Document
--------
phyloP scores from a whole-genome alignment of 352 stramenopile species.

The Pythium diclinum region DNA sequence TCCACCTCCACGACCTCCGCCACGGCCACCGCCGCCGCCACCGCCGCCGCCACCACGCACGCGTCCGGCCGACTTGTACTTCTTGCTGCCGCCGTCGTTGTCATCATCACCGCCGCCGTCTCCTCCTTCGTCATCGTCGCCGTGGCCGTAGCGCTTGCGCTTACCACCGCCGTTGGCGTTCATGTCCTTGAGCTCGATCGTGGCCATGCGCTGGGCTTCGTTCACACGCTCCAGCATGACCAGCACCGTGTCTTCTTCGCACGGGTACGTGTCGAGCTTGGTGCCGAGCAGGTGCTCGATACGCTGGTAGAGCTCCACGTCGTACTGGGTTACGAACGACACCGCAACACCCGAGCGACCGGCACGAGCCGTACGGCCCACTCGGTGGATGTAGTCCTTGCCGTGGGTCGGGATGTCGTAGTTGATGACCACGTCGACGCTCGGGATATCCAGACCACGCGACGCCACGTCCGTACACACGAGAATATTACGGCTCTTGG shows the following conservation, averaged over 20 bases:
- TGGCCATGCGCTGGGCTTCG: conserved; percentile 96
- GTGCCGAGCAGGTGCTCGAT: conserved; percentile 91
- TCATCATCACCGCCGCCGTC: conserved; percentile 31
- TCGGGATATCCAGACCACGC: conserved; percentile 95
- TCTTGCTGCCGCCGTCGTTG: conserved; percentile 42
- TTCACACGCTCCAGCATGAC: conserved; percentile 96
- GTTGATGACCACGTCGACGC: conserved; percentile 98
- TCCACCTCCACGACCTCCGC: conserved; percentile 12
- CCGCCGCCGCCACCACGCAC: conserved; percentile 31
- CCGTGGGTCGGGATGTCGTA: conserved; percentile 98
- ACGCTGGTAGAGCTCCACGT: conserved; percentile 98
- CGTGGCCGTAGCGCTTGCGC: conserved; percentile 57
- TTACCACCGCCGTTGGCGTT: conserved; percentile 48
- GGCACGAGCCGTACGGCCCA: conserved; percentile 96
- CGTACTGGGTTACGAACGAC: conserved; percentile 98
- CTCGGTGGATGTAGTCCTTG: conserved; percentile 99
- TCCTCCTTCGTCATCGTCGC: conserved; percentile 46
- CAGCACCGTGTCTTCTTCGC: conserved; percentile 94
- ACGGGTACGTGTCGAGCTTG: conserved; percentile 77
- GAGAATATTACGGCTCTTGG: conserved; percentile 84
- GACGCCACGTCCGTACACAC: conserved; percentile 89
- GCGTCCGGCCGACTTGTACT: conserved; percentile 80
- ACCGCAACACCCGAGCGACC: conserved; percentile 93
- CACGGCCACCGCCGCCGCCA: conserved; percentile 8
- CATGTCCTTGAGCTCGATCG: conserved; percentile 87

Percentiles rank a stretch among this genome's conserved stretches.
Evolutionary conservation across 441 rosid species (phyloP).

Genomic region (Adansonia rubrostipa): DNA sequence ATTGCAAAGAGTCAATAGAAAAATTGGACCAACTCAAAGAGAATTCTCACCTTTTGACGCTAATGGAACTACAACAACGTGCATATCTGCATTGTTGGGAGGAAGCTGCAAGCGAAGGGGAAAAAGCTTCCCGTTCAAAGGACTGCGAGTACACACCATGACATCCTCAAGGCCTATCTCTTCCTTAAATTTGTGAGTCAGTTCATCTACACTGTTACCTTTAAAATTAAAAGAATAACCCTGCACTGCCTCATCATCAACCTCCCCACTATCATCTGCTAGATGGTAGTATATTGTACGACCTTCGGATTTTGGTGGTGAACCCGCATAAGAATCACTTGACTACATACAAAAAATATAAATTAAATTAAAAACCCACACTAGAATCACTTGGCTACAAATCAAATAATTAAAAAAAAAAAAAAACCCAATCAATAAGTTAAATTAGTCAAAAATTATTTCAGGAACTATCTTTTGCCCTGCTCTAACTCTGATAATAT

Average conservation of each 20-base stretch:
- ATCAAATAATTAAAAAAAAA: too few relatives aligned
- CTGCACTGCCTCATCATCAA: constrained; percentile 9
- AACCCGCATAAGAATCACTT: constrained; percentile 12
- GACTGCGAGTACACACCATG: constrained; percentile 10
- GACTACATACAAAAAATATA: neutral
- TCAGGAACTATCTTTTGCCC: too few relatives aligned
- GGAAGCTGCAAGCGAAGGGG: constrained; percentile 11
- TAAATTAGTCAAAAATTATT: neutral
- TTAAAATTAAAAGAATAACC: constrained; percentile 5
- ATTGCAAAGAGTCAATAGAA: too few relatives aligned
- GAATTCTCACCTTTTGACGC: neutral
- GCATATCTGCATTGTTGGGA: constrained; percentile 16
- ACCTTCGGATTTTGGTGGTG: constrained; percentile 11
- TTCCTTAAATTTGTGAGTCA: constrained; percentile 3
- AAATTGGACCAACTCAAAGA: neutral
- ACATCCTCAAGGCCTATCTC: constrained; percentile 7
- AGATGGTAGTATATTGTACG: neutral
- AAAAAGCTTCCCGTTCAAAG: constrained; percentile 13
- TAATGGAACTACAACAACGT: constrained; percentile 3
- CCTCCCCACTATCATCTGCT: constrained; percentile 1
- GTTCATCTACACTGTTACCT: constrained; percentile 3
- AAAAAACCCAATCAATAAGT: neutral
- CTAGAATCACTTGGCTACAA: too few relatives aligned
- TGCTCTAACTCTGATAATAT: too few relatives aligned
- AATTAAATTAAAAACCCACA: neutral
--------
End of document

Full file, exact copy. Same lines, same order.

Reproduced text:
phyloP scores from a whole-genome alignment of 352 stramenopile species.

The Pythium diclinum region DNA sequence TCCACCTCCACGACCTCCGCCACGGCCACCGCCGCCGCCACCGCCGCCGCCACCACGCACGCGTCCGGCCGACTTGTACTTCTTGCTGCCGCCGTCGTTGTCATCATCACCGCCGCCGTCTCCTCCTTCGTCATCGTCGCCGTGGCCGTAGCGCTTGCGCTTACCACCGCCGTTGGCGTTCATGTCCTTGAGCTCGATCGTGGCCATGCGCTGGGCTTCGTTCACACGCTCCAGCATGACCAGCACCGTGTCTTCTTCGCACGGGTACGTGTCGAGCTTGGTGCCGAGCAGGTGCTCGATACGCTGGTAGAGCTCCACGTCGTACTGGGTTACGAACGACACCGCAACACCCGAGCGACCGGCACGAGCCGTACGGCCCACTCGGTGGATGTAGTCCTTGCCGTGGGTCGGGATGTCGTAGTTGATGACCACGTCGACGCTCGGGATATCCAGACCACGCGACGCCACGTCCGTACACACGAGAATATTACGGCTCTTGG shows the following conservation, averaged over 20 bases:
- TGGCCATGCGCTGGGCTTCG: conserved; percentile 96
- GTGCCGAGCAGGTGCTCGAT: conserved; percentile 91
- TCATCATCACCGCCGCCGTC: conserved; percentile 31
- TCGGGATATCCAGACCACGC: conserved; percentile 95
- TCTTGCTGCCGCCGTCGTTG: conserved; percentile 42
- TTCACACGCTCCAGCATGAC: conserved; percentile 96
- GTTGATGACCACGTCGACGC: conserved; percentile 98
- TCCACCTCCACGACCTCCGC: conserved; percentile 12
- CCGCCGCCGCCACCACGCAC: conserved; percentile 31
- CCGTGGGTCGGGATGTCGTA: conserved; percentile 98
- ACGCTGGTAGAGCTCCACGT: conserved; percentile 98
- CGTGGCCGTAGCGCTTGCGC: conserved; percentile 57
- TTACCACCGCCGTTGGCGTT: conserved; percentile 48
- GGCACGAGCCGTACGGCCCA: conserved; percentile 96
- CGTACTGGGTTACGAACGAC: conserved; percentile 98
- CTCGGTGGATGTAGTCCTTG: conserved; percentile 99
- TCCTCCTTCGTCATCGTCGC: conserved; percentile 46
- CAGCACCGTGTCTTCTTCGC: conserved; percentile 94
- ACGGGTACGTGTCGAGCTTG: conserved; percentile 77
- GAGAATATTACGGCTCTTGG: conserved; percentile 84
- GACGCCACGTCCGTACACAC: conserved; percentile 89
- GCGTCCGGCCGACTTGTACT: conserved; percentile 80
- ACCGCAACACCCGAGCGACC: conserved; percentile 93
- CACGGCCACCGCCGCCGCCA: conserved; percentile 8
- CATGTCCTTGAGCTCGATCG: conserved; percentile 87

Percentiles rank a stretch among this genome's conserved stretches.
Evolutionary conservation across 441 rosid species (phyloP).

Genomic region (Adansonia rubrostipa): DNA sequence ATTGCAAAGAGTCAATAGAAAAATTGGACCAACTCAAAGAGAATTCTCACCTTTTGACGCTAATGGAACTACAACAACGTGCATATCTGCATTGTTGGGAGGAAGCTGCAAGCGAAGGGGAAAAAGCTTCCCGTTCAAAGGACTGCGAGTACACACCATGACATCCTCAAGGCCTATCTCTTCCTTAAATTTGTGAGTCAGTTCATCTACACTGTTACCTTTAAAATTAAAAGAATAACCCTGCACTGCCTCATCATCAACCTCCCCACTATCATCTGCTAGATGGTAGTATATTGTACGACCTTCGGATTTTGGTGGTGAACCCGCATAAGAATCACTTGACTACATACAAAAAATATAAATTAAATTAAAAACCCACACTAGAATCACTTGGCTACAAATCAAATAATTAAAAAAAAAAAAAAACCCAATCAATAAGTTAAATTAGTCAAAAATTATTTCAGGAACTATCTTTTGCCCTGCTCTAACTCTGATAATAT

Average conservation of each 20-base stretch:
- ATCAAATAATTAAAAAAAAA: too few relatives aligned
- CTGCACTGCCTCATCATCAA: constrained; percentile 9
- AACCCGCATAAGAATCACTT: constrained; percentile 12
- GACTGCGAGTACACACCATG: constrained; percentile 10
- GACTACATACAAAAAATATA: neutral
- TCAGGAACTATCTTTTGCCC: too few relatives aligned
- GGAAGCTGCAAGCGAAGGGG: constrained; percentile 11
- TAAATTAGTCAAAAATTATT: neutral
- TTAAAATTAAAAGAATAACC: constrained; percentile 5
- ATTGCAAAGAGTCAATAGAA: too few relatives aligned
- GAATTCTCACCTTTTGACGC: neutral
- GCATATCTGCATTGTTGGGA: constrained; percentile 16
- ACCTTCGGATTTTGGTGGTG: constrained; percentile 11
- TTCCTTAAATTTGTGAGTCA: constrained; percentile 3
- AAATTGGACCAACTCAAAGA: neutral
- ACATCCTCAAGGCCTATCTC: constrained; percentile 7
- AGATGGTAGTATATTGTACG: neutral
- AAAAAGCTTCCCGTTCAAAG: constrained; percentile 13
- TAATGGAACTACAACAACGT: constrained; percentile 3
- CCTCCCCACTATCATCTGCT: constrained; percentile 1
- GTTCATCTACACTGTTACCT: constrained; percentile 3
- AAAAAACCCAATCAATAAGT: neutral
- CTAGAATCACTTGGCTACAA: too few relatives aligned
- TGCTCTAACTCTGATAATAT: too few relatives aligned
- AATTAAATTAAAAACCCACA: neutral